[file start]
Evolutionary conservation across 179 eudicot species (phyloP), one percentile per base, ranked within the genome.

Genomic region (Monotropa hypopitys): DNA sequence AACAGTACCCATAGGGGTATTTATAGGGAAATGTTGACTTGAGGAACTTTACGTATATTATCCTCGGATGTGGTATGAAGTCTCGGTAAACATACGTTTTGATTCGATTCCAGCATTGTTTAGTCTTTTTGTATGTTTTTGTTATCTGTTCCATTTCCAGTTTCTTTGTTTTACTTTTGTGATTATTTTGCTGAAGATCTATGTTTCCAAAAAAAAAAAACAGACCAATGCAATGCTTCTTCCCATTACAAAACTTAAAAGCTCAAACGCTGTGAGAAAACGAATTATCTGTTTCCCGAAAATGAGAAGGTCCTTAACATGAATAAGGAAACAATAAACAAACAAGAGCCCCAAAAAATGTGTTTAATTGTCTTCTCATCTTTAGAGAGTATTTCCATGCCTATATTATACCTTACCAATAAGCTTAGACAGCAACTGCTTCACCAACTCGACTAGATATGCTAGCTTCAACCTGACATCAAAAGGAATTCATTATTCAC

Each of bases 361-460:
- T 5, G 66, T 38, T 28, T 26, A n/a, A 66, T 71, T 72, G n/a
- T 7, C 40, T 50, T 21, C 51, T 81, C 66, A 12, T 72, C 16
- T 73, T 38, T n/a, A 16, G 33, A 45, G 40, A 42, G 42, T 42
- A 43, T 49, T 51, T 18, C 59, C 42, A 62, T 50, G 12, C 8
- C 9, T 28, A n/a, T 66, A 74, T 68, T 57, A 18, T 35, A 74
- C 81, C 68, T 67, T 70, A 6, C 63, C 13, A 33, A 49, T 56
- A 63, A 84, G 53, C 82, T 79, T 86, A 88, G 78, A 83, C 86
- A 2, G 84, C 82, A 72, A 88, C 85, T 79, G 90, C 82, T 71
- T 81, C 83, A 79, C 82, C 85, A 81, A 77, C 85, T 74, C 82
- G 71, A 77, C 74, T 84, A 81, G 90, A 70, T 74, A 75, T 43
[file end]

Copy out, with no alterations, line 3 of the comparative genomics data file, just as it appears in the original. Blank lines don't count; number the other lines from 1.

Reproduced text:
Each of bases 361-460: